Cook said daily participation for students learning through NTI may be in real-time during the school day or at times outside of typical school hours and include at least one of the following:

  • One-on-one video communication or phone calls between teacher and student or one-on-one communication with a parent or guardian of smaller children or students with special needs;
  • Group video communication or phone calls between the teacher and the whole class or between a teacher and smaller groups of students within a class;
  • Student time logged into a learning management software system completing assignments; and
  • Submission of paper-based assignments for students in a non-digital NTI setting.

Given the multiple ways to determine participation, Bradley said she is concerned with the additional burden placed on educators.

Cook said his office recently launched a website for NTI support services. On the site, Cook said, teachers and staff can share any areas where they may need help.

“It’s on all of us to really focus in on how we re-think the kinds of services that we provide to students and to teachers and to families during this situation, which is very different,” he said.

Healthy at Sports Update
Also during the virtual meeting, Commissioner Julian Tackett of the Kentucky High School Athletic Association (KHSAA) joined to provide an overview of the Healthy at Sports guidance.

“This document really tells schools … how to start having events again,” said Tackett.

Like the Healthy at School guidance, this document requires anyone who enters a sports facility to be screened prior to entry. The screening process includes a temperature check, which is the most universally accepted symptom of COVID-19, said Tackett.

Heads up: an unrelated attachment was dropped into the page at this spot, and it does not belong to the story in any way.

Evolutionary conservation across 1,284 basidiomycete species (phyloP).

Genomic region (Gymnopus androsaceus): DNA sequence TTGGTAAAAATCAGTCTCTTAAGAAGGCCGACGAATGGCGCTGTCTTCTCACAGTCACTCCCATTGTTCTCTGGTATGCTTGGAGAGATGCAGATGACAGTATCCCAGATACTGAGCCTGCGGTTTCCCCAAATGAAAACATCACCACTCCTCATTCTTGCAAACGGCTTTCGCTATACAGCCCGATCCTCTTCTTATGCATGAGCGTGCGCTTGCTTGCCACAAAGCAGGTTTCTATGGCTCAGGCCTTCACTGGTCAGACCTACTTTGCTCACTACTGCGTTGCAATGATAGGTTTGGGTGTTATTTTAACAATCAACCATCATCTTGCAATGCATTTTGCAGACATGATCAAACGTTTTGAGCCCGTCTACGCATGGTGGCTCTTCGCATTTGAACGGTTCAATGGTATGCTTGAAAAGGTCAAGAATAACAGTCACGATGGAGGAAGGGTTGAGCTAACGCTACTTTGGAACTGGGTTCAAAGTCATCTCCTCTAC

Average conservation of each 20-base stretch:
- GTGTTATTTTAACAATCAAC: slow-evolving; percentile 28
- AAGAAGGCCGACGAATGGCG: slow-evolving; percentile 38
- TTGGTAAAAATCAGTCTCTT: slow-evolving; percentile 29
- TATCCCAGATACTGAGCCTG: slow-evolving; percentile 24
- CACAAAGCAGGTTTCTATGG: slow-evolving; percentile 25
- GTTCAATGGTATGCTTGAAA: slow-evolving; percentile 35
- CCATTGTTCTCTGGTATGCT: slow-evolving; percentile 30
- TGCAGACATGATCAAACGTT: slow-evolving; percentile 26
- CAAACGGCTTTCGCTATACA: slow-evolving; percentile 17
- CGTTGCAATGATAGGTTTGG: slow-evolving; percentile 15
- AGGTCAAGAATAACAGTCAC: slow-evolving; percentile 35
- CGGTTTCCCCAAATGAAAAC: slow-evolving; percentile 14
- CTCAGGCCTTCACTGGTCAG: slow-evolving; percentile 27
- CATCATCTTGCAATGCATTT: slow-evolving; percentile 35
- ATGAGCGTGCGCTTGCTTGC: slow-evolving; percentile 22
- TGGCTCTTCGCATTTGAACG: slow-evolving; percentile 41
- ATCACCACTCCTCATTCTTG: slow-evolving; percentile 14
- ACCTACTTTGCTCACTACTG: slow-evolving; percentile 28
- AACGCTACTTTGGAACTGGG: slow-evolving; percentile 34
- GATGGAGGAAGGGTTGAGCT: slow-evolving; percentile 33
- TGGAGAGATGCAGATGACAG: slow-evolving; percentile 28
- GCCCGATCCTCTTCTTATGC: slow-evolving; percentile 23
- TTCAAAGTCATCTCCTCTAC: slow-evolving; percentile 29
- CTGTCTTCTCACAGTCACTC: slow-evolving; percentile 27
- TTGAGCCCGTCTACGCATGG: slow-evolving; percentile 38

The guidance also features protocols on how to handle positive cases and suspected positive cases.

When developing the document, Tackett said, a question that continued to surface was whether to add a protocol for testing.

“I’ve continually had to remind people that in the original CDC (Centers for Disease Control and Prevention) guidance … it talks about only doing what is reasonable, practical and feasible for your community,” he said. “To put a statewide mandate doesn’t meet any one of those three.”

The document goes into detail on the guidelines for cleaning facilities. Again, Tackett said this information should not be new because it was compiled from other guidance documents.

According to Tackett, most schools are trying to avoid utilizing locker rooms during this time.

“They are really trying to accept the fact that this is not business as usual,” he said. “This is different and they are trying to keep safety as the first aspect.”

Tackett said the KHSAA has lowered game limits in some sports due to concerns that schools may have attempted to play a full schedule of games in a much shorter time frame. He added that this would have “really distracted from the academic learning and the curricular end of school.”

“We are sincerely hoping the 2021-22 (school year) looks a lot like 2018-19,” said Tackett. “But 2020-21 is not going to look like anything we have ever seen or hope to see again. But if we can keep that opportunity there, we think it is worth some of the sacrifices.”